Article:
The FleetOwner magazine website points out that drivers inflicted with diabetes face the possibility of losing their driving certification unless they successfully apply for an exemption, showing that they can manage their condition with insulin prescriptions. Many truck drivers with diabetes are prohibited from driving because diabetes can disrupt the body in ways that make it hazardous for a trucker to drive. A diabetes sufferer can lose touch sensations in the feet or hands due to peripheral neuropathy. Diabetes may also result in fluids obstructing the eye, which is also known as retinopathy.

Hazards associated with working on around scaffolding

Construction accidents and related injuries are not uncommon at many Missouri construction sites, highlighting just how potentially dangerous a job in this industry can prove to be. While falls, burns, and cuts and lacerations often result from construction work, many who work in your industry also suffer serious injuries relating to their use of scaffolding, or temporary, elevated platforms that provide access to higher elevations. The attorneys at Hall Ansley recognize just how many construction site injuries occur because of scaffolding, and they have helped many Missouri construction workers who suffered injury on the job pursue appropriate recourse.

Per the U.S. Department of Labor's Occupational Safety and Health Administration, construction workers, building erectors and dismantlers and anyone else who frequently relies on scaffolding to perform job duties face numerous risks. Furthermore, the risks associated with working on scaffolding are so severe that they are a factor in more than 60 deaths and about 4,500 injuries annually.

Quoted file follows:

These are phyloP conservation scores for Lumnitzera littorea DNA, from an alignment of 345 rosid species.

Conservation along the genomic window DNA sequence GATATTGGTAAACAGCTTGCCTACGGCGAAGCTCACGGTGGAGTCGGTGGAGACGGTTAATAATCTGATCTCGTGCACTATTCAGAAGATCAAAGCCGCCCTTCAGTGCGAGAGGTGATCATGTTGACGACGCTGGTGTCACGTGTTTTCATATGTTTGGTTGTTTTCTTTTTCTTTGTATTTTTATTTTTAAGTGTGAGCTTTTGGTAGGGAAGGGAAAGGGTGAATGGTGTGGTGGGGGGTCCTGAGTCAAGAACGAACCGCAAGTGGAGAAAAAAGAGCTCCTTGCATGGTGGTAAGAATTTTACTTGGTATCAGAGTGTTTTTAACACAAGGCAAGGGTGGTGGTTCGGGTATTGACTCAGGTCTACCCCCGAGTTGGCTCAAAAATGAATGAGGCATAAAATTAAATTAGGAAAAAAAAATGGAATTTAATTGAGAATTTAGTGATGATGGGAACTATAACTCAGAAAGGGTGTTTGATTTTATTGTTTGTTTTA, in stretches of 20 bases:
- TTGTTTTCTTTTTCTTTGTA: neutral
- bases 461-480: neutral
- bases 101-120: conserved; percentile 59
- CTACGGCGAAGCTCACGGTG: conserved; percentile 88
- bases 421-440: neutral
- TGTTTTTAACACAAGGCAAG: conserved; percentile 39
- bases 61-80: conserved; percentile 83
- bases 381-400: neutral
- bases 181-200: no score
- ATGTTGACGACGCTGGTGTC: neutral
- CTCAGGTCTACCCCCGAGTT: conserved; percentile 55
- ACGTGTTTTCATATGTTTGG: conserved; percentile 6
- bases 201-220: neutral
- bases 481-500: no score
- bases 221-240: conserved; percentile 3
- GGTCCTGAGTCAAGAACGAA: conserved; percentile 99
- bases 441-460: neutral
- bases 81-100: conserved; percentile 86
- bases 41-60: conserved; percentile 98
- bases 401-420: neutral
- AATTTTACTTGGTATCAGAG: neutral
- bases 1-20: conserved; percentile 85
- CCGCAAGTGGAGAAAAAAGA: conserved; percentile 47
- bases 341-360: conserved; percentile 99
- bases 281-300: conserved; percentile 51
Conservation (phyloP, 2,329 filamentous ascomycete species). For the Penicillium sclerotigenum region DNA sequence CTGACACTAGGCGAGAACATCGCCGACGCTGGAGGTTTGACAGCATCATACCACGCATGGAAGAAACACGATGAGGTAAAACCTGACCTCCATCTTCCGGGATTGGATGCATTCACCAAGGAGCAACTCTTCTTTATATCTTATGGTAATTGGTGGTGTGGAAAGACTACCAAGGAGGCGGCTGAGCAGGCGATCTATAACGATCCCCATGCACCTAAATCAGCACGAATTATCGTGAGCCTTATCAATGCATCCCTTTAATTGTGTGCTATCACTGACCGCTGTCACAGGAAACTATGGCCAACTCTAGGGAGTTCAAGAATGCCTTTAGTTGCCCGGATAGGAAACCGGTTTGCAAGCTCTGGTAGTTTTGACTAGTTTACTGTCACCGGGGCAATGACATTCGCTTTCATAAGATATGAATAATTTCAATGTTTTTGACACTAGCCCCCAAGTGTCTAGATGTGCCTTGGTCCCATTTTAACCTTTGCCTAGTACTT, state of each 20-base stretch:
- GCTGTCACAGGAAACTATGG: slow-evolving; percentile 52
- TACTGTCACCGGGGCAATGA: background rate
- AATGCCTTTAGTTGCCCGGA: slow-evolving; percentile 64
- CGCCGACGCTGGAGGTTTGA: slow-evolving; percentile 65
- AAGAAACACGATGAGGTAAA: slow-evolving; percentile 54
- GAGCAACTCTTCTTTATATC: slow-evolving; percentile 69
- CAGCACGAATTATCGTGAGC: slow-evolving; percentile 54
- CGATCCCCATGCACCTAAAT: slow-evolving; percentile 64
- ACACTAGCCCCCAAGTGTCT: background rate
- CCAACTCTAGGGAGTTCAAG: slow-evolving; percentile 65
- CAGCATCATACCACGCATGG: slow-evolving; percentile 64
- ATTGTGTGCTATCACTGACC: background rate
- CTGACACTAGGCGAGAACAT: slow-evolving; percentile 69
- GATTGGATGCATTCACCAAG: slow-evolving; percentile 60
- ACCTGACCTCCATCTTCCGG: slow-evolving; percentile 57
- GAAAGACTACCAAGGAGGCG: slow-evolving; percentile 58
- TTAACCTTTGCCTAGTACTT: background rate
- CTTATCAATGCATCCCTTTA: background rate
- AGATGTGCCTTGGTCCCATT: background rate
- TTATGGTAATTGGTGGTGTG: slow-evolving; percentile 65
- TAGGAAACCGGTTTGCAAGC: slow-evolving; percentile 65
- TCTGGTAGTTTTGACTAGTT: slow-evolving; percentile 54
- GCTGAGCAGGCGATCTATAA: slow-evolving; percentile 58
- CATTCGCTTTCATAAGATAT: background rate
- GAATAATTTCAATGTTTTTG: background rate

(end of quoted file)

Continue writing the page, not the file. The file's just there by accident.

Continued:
Can stairs cause personal injury?

Many Missouri workplaces feature stairwells to access upper and lower floors, which makes it important that stairs be as safe as possible for workers and building visitors to use. However, not all stairwells will be entirely safe. For a number of reasons, people can slip and fall down a flight of stairs and suffer serious injury.

Findlaw lists several possible causes for a person to fall down stairs. In times of wet weather, people may track in snow, ice or water onto stairs, which can increase slip risks. Debris may also be left on stairs. For example, someone might drop a piece of trash as they climb down the steps, such as an aluminum wrapper left over from lunch. Sometimes children or parents may unknowingly drop toys onto steps.

Why you need to report your workplace injury

Injuries at the workplace, especially in high-risk jobs such as construction, are a frequent occurrence. However, not all injured workers report their injuries to their employer.

Reasons for not reporting a workplace injury vary, but oftentimes the worker may fear employer retaliation, such as termination. Fear of losing your job should not prevent or stop you from reporting your on-the-job injury.